I can’t imagine how hard it must be to put on a show in new work. I have friends who are playwrights, I’ve written plays of my own, but in New York, especially, where it seems like big flashy musicals are the focus— here was a troupe of 7 performing a 300 year old play with a bedsheet and a wooden box. I loved them for that.
When my mom asked me if I wanted to go back to New York, I had one caviat– that we go see the 2nd to last performance of Cymbeline again. I wanted to re-asses. See if maybe those sneaky actors hadn’t just impressed me with their costume design and their staging but secretly sucked.
The 2nd time I took notes. Not like, douchey high school kid doing a report notes, but mental notes. The verse work. The simplicity. Oh, the simplicity. (We’ll get to that in a second, too). Everything was still amazing. Sure, that particular evening had some snafus, but that made it better for me– see, real people!
It’s ridiculous, even now, because I’m trying to write a fair and balanced account, but I can’t, because I just want to gush all over this blog about OH MY GOD THE BOX and OH MY GOD THE SONGS and well…just…oh my god, right?
So it happened through a series of events that I found out that Fiasco was going to be performing Cymbeline in San Diego. I was bummed, because it was so very far away, but then I realized that on their way out there, they were going to be stopping in Milwaukee.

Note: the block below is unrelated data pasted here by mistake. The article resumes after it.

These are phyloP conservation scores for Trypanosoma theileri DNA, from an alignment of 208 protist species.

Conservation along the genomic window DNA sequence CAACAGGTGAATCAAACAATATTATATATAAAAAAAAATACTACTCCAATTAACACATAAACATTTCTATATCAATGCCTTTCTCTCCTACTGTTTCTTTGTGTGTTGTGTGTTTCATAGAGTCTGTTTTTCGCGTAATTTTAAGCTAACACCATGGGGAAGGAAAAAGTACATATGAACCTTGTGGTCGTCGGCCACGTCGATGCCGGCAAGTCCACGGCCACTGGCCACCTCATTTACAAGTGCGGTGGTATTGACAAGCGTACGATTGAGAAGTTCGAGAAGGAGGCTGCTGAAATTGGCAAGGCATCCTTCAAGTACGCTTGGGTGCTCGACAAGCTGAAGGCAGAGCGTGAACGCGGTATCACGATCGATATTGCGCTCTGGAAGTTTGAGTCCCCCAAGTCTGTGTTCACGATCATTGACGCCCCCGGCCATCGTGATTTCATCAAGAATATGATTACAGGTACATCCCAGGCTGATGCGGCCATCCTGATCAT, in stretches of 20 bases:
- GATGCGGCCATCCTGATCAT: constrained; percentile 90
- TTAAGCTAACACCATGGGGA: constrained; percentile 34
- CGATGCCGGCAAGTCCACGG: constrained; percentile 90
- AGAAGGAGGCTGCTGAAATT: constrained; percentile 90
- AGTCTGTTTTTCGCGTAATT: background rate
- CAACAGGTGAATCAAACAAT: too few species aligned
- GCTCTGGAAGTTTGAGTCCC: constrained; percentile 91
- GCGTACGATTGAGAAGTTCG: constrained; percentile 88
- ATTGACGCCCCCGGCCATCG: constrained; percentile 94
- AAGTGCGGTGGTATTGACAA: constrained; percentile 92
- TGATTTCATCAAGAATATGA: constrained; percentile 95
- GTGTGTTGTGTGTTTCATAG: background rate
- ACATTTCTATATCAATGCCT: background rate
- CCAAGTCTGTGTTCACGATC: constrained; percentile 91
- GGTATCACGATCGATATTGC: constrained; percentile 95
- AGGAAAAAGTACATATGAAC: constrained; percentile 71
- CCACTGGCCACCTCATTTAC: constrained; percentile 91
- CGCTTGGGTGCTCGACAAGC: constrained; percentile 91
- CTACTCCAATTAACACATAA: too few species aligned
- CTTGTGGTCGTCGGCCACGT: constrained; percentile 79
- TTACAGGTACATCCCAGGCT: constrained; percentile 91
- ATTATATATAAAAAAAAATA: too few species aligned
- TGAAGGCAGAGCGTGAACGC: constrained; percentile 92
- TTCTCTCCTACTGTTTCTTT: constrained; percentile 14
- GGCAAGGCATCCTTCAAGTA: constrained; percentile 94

Holy shit, bro.
I can’t talk about this play as an actor. I can’t because I get far too excited and derpy about the ridiculous attention to detail to in anyway convey that I am a mature, trained Shakesperean actress with actual experience and technique under my belt. I can’t figure it out. I can watch goddamn Captain Picard play Macbeth and be like “yeah that’s pretty cool I guess”, but watching 7 random strangers performing Cymbeline renders me physically incapable of using any terms more complicated than “ZOMG ITS LIKE SO GOOD”.
Anyway, so I convinced a group of friends to tag along, most specifically Jake, which was awesome, because after months of listening to me yap about the show, he finally got to see it for himself.
It timed out perfectly, too– our one night off of rehearsal was the night they would be in Milwaukee, so at 3 that afternoon, we began the trek down. (It is here that I would mention that driving to Canada to see Titus still ranks as the most ridiculous of roadtrips, but the there-and-back nature of this trip made it pretty epic as well).